14th Dec 2019
The TV presenter was arrested and charged with assault, but subsequent media coverage of the event is a reminder that women are frequently judged more harshly for similar crimes than men, writes Jennifer McShane.
That Caroline Flack committed an assault on her partner is not up for debate. We know the seriousness of it because she was arrested and charged for the offence.
The Guardian reports that she was arrested on Friday after an incident the day before. A spokeswoman confirmed Flack would appear on bail at Highbury Corner magistrates court on Monday 23 December. The 40-year-old was charged with assault by beating. The man was not seriously injured.
Quickly the calls for her to be fired took up social media. She should be taken to task for the assault in this way, because “if the shoe was on the other foot” that’s what would happen.
Expecting Caroline Flack to be sacked from Love Island after being arrested for assaulting her boyfriend. We know that would happen if it was the other way round.
— Marissa Thomas (@marissatfooty) December 13, 2019
That she shouldn’t be allowed to go on as before in terms of her high-profile celebrity presenting job seems a fair and reasonable ask given her arrest – what she did was wrong and utterly unacceptable.
However, to say this would always be the case if it was a male isn’t necessarily the truth.
We’ve long known that women are judged more harshly for similar crimes than men because we’ve seen it – and we continue to see it – time and time again.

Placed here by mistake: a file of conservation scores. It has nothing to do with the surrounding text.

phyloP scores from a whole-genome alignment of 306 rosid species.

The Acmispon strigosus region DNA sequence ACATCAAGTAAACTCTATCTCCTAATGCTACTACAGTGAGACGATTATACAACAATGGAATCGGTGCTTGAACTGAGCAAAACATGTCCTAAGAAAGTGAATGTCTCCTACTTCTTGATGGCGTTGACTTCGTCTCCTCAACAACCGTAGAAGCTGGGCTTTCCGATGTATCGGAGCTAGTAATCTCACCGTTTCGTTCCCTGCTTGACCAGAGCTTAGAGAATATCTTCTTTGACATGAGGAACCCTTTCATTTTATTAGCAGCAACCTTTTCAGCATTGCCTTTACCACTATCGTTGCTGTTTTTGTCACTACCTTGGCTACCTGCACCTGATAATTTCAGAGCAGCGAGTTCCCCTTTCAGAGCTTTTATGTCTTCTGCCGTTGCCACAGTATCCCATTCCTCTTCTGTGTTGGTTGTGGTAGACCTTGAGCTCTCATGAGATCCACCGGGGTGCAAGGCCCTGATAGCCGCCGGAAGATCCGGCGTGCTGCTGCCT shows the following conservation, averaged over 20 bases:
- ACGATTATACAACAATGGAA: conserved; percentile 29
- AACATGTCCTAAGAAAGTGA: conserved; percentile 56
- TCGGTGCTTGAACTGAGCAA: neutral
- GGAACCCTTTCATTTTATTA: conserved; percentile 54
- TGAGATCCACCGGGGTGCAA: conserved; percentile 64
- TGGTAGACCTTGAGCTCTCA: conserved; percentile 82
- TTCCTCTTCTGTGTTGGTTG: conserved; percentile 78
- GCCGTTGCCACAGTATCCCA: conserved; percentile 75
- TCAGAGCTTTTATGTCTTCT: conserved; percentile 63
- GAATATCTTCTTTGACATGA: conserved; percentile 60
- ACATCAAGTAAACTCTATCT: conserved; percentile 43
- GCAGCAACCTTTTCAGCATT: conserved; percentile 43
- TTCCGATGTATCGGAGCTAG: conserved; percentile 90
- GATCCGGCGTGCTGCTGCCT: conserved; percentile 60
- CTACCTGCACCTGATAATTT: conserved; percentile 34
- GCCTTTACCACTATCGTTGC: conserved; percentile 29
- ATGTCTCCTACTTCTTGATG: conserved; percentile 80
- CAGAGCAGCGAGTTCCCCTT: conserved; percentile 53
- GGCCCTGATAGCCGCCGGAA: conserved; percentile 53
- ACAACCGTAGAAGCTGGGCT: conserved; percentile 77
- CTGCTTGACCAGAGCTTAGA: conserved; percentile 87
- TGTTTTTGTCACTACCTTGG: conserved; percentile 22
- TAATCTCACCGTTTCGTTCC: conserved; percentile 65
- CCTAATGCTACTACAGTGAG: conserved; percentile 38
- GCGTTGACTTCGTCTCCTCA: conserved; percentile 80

Men might get charged, but it doesn’t always mean their lives are forever ruined as a result. Some even receive notoriety, some can start again. If you’re a women, often it’s never that simple.
Look at Chris Brown. His career continued to soar after he was convicted of assaulting his then-girlfriend Rihanna.
this caroline flack thing means that we’re gonna have to deal with the ‘if it was the other way round…’ discourse like abusive men face any consequences either
— francesca ? (@francescadaly) December 14, 2019
Actor Mel Gibson disappeared from public life for years following details of verbal abuse towards a former girlfriend. He was shunned by the industry, until Hollywood “forgave him” years later and he resumed making movies.
Batman actor Christian Bale was arrested and released on bail after a subsequent assault charge. He denied it, moved on and also resumed making movies.
Finally, it emerged this week that disgraced Harvey Weinstein, accused of offences ranging from sexual harassment to rape, won’t have to admit wrongdoing or pay his own money to any of his victims.
His decades-long abuse of power is the reason the #MeToo movement gained momentum. Yet Weinstein believes he will be exonerated, make a comeback and that women ultimately will still pay the price for his actions. And sickeningly, he might be right.
Related: Two women confronted Harvey Weinstein at an event. They, and not Weinstein, were thrown out
He is a symbol of the way influential men can abuse their power, unchecked and even aided by those around them. Hollywood has a history of protecting these men. Of shaming their victims into silence. Hollywood also has a history of forgiving them. ‘Them” usually being men.
In the case of Caroline Flack, she should absolutely be held accountable for her actions, but to say things would be totally even if she were a male cannot be said as a fact.
Often we’ve seen nothing be further from the truth.
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